Skin cancer is the most common type of cancer among people who work or play sports outside and among sunbathers.
Fair skinned people who produced less melanin are particularly susceptible to developing most forms of skin cancer.
The protective pigment in the outer epidermis; the melanin helps protect the skin from ultraviolet radiation of the sun.
However, dark-skinned people and people whose skin has not had significant sun exposure can have skin cancer. Years after x-ray therapy, or exposure to substances that can cause sin cancer, skin cancers may also develop.
Types of Skin Cancer
The three main types of Skin cancer are;
Basal cell carcinoma
Squamous cell carcinoma
When treated at an early stage most skin cancers are curable. Initially, cancers do not give any symptoms.
In lieu of this, any unusual skin growth that enlarges or lasts for more than a few weeks should be examined by a doctor.
Skin cancer occurs when there’s a mutation in the DNA of the skin cells.
This causes the cells to grow out of control and form a mass of cancer cells.
It begins in the epidermis. The epidermis as stated earlier is the outer layer of the skin that serves as a protective cover that the body continually sheds.
The damage to the DNA in skin cells is mostly caused as a result of much ultraviolet radiation found in the sunlight and in the lights for tanning beds.
But sun exposure does not explain skin cancers that develop on skin not ordinarily exposed to sunlight.
This means that other factors may contribute to risk of skin cancer.
The following factors may also increase your risk of skin cancer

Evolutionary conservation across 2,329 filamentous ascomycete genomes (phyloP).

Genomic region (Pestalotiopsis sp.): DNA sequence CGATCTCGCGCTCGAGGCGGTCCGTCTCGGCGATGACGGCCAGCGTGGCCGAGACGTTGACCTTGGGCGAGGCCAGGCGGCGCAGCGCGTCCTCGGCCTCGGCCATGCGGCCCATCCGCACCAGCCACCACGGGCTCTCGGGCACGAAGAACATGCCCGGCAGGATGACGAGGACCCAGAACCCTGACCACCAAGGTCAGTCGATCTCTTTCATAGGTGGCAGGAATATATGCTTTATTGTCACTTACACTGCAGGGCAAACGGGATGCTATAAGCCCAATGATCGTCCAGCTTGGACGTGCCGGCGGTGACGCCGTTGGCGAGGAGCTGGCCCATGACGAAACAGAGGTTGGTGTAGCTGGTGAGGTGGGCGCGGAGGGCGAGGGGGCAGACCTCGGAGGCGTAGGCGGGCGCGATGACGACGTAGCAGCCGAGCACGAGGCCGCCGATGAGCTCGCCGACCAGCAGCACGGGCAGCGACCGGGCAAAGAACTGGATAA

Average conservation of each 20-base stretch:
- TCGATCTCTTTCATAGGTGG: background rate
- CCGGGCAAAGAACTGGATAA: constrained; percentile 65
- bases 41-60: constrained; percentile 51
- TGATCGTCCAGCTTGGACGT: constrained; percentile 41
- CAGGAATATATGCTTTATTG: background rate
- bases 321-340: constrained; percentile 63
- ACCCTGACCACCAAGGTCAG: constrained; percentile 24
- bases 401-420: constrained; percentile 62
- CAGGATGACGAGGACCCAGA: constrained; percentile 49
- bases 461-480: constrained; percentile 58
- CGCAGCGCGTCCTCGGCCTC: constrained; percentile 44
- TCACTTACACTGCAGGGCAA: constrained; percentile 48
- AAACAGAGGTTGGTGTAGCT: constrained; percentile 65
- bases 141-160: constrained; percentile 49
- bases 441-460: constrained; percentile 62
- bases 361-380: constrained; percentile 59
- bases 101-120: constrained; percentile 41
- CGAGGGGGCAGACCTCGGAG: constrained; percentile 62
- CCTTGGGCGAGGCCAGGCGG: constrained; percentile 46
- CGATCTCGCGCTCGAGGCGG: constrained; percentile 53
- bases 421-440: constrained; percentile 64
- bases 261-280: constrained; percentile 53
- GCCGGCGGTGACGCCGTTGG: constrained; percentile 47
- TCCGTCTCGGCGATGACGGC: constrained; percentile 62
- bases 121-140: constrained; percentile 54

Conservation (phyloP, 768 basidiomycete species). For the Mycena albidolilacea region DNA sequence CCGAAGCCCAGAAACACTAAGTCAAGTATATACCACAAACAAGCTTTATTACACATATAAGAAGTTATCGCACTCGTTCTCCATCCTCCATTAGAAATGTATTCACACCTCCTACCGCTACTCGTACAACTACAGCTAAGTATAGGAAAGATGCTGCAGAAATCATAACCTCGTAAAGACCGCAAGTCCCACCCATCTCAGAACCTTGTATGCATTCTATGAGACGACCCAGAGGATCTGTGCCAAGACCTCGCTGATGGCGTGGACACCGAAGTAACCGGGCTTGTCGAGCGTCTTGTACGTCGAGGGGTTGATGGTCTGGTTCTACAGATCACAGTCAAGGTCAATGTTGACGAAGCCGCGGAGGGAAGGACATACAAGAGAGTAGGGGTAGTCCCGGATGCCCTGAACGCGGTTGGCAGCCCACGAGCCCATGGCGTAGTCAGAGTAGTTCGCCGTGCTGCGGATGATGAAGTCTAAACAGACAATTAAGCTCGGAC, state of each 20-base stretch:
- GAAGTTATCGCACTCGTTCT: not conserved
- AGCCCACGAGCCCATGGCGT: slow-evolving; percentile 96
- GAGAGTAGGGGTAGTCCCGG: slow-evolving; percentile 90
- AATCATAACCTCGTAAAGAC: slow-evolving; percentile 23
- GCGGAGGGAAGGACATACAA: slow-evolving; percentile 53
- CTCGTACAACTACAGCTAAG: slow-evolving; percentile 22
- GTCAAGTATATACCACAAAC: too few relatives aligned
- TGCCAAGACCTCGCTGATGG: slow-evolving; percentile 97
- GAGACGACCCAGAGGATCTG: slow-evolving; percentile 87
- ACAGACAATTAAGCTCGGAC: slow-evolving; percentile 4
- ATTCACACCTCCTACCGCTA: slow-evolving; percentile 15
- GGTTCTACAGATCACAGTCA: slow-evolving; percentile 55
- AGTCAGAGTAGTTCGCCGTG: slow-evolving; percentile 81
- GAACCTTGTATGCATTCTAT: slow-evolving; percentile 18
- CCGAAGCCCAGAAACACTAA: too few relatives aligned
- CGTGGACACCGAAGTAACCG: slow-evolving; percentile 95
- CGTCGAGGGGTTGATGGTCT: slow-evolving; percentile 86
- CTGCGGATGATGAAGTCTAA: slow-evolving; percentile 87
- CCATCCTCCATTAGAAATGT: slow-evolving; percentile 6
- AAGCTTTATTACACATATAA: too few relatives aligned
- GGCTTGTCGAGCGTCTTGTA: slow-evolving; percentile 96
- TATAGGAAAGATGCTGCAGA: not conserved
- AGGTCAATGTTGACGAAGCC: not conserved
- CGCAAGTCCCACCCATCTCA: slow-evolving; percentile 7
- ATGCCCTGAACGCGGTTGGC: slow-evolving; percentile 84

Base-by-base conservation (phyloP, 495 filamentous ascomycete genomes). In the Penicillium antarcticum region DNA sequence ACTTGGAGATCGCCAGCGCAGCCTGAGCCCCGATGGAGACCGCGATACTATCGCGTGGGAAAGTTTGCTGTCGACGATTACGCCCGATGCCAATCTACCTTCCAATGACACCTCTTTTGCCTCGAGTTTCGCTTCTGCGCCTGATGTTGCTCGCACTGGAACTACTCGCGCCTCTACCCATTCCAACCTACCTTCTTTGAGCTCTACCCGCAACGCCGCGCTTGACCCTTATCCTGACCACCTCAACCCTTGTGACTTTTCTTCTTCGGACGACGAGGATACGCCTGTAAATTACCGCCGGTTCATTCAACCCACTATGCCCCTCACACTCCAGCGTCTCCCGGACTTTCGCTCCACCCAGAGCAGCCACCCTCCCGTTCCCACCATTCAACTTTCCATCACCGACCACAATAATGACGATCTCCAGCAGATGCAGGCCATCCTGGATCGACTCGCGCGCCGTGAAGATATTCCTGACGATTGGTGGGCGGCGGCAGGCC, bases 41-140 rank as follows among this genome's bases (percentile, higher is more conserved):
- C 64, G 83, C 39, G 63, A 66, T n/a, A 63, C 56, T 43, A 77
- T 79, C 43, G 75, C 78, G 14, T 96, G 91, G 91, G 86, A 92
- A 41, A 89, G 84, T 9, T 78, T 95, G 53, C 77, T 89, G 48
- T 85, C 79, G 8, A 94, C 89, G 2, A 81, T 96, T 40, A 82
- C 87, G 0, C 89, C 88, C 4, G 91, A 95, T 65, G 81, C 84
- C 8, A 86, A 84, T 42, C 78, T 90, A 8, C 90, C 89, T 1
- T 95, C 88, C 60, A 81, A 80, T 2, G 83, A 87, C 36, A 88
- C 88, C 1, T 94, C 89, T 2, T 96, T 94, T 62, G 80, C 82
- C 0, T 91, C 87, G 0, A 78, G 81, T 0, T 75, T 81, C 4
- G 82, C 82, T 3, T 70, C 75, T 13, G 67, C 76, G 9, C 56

A history of sunburns
Precancerous skin lesions
Family history of cancer
Exposure to radiation
weakened immune system
Since many skin cancers seem to be related to ultraviolet exposure, doctors recommend a number of measures to limit UV exposure.
Such measures are;
1. Avoiding the sun
2. Wearing protective clothing
3. Using sunscreen
4. Avoid tanning beds
5. Be aware of sun-sensitizing medications
6. Check your skin regularly and report changes to your doctor.
Most skin cancers are removed surgically, and the scar that is left after the surgery depends on the size of the original cancer.
More invasive cancer may require removal of a significant amount of skin.
With a skin graft, a piece is removed from another area of the person’s body.
With a skin flop, doctors transfer skin from an adjacent area to replace where the cancer was removed.
With the aforementioned ,We’ve brought to your notice what skin cancer is all about,causes ,prevention and treatment.
Thanks for reading…
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